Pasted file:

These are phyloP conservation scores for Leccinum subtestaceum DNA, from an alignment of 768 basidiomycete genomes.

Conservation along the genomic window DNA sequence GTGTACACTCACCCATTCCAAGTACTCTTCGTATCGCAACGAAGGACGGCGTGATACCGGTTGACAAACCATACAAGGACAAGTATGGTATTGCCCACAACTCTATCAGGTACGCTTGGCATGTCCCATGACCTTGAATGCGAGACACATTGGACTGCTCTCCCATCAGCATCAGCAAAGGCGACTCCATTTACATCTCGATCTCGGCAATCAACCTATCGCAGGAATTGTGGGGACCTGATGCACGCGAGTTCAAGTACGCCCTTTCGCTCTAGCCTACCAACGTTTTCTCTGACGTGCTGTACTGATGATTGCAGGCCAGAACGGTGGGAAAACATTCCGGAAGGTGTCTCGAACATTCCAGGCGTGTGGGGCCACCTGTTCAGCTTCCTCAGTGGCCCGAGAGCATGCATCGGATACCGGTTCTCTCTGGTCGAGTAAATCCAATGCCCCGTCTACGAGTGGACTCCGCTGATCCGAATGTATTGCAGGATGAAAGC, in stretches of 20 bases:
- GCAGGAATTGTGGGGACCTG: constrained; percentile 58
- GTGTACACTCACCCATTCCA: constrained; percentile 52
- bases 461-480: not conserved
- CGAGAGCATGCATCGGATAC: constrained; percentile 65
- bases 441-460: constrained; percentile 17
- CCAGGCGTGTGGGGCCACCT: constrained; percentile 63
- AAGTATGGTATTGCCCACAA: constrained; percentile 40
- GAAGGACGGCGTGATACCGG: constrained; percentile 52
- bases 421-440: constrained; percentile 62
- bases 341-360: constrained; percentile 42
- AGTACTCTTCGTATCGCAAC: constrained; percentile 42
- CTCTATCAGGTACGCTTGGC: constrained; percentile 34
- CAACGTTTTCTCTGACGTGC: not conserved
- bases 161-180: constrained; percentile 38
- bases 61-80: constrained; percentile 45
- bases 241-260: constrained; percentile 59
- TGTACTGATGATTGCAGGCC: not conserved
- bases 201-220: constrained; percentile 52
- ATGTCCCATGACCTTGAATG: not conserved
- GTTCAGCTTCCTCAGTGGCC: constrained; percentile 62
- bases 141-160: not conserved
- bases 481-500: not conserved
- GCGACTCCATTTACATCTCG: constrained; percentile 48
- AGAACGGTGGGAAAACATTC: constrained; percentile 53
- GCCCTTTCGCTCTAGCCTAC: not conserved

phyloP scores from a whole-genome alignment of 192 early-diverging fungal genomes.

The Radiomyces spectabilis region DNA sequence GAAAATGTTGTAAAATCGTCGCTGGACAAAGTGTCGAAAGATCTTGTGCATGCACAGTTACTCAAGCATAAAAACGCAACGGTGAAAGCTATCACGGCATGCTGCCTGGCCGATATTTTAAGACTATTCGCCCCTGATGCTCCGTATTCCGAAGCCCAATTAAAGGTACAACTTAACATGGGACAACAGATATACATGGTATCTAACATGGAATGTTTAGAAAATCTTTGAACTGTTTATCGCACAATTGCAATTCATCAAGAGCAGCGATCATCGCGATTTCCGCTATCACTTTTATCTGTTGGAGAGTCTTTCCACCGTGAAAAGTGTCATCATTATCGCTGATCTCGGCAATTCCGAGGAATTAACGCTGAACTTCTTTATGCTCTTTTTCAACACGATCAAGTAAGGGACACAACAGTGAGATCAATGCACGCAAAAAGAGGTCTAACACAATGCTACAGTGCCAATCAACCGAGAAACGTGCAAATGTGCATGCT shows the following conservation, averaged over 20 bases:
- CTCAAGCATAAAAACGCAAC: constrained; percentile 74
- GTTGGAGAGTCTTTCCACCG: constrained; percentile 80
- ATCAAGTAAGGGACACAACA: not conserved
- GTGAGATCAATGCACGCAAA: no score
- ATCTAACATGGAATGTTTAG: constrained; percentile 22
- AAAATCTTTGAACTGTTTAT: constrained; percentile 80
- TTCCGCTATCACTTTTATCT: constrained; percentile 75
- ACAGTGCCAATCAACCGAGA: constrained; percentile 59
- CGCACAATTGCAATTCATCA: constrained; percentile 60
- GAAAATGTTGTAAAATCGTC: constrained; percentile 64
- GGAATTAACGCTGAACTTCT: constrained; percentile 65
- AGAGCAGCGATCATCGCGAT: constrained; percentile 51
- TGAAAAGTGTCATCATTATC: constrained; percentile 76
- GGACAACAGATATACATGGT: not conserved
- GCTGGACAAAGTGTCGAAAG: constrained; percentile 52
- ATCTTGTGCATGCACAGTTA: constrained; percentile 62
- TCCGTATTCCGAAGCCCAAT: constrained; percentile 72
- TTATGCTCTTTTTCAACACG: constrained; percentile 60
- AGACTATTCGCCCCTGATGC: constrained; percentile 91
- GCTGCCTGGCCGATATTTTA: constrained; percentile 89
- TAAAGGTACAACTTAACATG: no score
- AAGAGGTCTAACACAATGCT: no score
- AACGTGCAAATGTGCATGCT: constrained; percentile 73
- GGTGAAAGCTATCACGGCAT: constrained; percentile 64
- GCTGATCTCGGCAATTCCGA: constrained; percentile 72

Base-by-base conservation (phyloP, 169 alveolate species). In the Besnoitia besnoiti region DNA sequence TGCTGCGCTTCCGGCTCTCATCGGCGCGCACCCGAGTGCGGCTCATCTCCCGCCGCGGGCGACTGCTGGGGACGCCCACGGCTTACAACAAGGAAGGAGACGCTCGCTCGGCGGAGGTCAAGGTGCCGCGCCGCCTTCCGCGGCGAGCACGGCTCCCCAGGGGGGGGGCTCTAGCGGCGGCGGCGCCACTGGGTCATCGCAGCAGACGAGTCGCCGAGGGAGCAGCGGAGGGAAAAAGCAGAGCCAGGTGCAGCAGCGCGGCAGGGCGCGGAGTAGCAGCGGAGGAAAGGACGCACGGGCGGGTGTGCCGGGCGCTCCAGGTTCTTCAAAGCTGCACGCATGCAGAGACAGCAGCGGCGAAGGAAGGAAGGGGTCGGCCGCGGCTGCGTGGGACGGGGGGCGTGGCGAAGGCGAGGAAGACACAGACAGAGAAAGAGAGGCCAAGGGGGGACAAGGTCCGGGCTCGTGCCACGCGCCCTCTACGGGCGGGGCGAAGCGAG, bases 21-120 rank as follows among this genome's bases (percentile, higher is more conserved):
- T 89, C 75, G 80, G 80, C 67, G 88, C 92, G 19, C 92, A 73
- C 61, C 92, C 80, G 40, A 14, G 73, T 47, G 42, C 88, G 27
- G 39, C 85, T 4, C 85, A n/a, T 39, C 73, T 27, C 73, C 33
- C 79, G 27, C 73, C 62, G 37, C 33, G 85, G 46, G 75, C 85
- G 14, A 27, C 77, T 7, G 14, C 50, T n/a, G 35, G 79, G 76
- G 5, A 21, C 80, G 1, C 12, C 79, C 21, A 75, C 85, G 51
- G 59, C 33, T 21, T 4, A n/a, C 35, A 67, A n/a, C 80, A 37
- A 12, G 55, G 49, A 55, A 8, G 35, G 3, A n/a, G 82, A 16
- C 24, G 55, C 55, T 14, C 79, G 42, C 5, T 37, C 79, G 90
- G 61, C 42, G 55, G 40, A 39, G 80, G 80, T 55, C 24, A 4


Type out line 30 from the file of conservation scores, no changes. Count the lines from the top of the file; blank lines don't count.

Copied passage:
- CTCAAGCATAAAAACGCAAC: constrained; percentile 74